By Subhash K. Jha
Film: "Bhindi Baazaar Inc"; Director: Ankush Bhatt; Cast: Pavan Malhotra, Kay Kay Menon, Prashant Narayanan, Gautam Sharma and Deepti Naval; Rating: ***
You can take the gangster out of Mumbai, but you really can't take Mumbai out of the gangster genre of cinema. How many films have we seen where young people from the seamier side of Mumbai's notorious underbelly get into the world of crime and other furtive pleasures?
Let's not make a list of the underworld films, recent and remote which "Bhindi Baazaar Inc" echoes. Suffice to say this one too shakes you, sometimes to the core. It is gritty edgy tactile and earthy, filled with actors who look unwashed, unshaven brazen and brash enough to pass off as real gangsters on Mumbai's crowded roads.
Gun's the word. The only language that these people speak is the language of violence. As one of the semi-pivotal characters with bruises and fractures says: "What difference does it make whether it's the public, police or colleagues? I am used to the thrashing." That sense of expected violence at the pit of the stomach runs through the film's underbelly.
"Bhindi Baazaar Inc" serenades a genre which has been done to brutal death in Bollywood. Sex here is for barter and worse. Take it or leave it. In an episode echoing Vishal Bhardwaj's "Maqbool" with vigorous temerity, the ganglord's recruit kills his own mentor and sleeps with the woman that the mentor was lusting after.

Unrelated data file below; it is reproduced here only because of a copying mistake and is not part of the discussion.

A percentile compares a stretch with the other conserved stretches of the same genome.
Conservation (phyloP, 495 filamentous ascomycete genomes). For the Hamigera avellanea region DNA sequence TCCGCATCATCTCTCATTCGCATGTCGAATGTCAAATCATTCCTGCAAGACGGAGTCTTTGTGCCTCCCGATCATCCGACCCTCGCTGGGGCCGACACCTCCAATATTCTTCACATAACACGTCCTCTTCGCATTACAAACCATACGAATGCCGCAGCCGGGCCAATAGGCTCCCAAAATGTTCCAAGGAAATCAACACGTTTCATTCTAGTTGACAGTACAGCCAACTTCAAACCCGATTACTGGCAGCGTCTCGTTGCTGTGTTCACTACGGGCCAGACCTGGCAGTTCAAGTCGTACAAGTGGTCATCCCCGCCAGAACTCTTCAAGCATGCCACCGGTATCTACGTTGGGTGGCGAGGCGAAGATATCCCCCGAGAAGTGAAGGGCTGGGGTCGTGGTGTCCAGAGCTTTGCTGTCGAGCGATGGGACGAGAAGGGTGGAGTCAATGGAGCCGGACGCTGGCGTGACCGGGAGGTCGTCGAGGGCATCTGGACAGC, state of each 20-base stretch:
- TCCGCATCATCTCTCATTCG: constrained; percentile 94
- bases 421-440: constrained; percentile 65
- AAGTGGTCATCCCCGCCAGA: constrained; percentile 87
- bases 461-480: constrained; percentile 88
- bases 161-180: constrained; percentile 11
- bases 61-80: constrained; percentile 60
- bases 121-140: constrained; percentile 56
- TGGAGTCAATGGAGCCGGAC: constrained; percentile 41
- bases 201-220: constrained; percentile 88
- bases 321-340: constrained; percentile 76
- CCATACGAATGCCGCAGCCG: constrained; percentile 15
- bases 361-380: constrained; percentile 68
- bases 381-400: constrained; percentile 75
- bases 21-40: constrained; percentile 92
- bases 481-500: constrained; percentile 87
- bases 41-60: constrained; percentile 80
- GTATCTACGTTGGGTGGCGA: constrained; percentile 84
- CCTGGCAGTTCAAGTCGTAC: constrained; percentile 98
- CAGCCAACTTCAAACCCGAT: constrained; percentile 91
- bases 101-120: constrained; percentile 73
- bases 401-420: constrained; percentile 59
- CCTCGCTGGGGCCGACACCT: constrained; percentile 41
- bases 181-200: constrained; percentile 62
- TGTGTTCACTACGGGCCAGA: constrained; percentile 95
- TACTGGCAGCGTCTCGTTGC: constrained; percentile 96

Recall the Pankaj Kapoor-Tabu-Irrfan Khan axis in "Maqbool". Shakespeare meets Ram Gopal Varma. You'd immediately see where Ghalib Asab Bopali's 'scream' play in "Bhindi Baazaar" is coming from. Replete with rugged references to the tradition of Mumbai cinema's enduring allegiance to gangsterism, the film moves at an even trot.
Bolstered by hard-hitting images of violence, the narration warms up menacingly towards a heated climax. Bhatt seeks inspiration from the great raconteurs of gangsterism Ram Gopal Varma, for starters.
It isn't originality that gives this work its bearings and resonances. It's the way the familiar congregations of the scruffy and the savage people are packaged and projected that keeps us riveted.
At the helm of the pulsating proceedings are the two pickpocket friends. Prashant Narayanan (excellent) and newcomer Gautam Sharma (confident) remind us of Dev Patel and Ankur Vikal in Danny Boyle's "Slumdog Millionaire" and Sharman Joshi and Farukh Kabir in "Allah Ka Banday".
While resonantly echoing all these violent predecessors, "Bhindi Baazaar Inc" manages to stand on its own two feet.
Director Ankush Bhatt keeps the blood and fury rolling out in reams of ricocheting images denoting a life lived on the edge of self-destruction. The performances range from the grand (Pavan Malhotra) to the awkward (some of the female actors). The romantic and erotic sequences are clumsy, and some attempts to shock through dialogues and visuals are too blatant.
But the plot finally holds together. The blood-soaked streets, the mean circumstances and the meaner social outcasts all come together in a bracing bloodbath that could be accused of being jaded in theme but not lacking in vitality and vigour.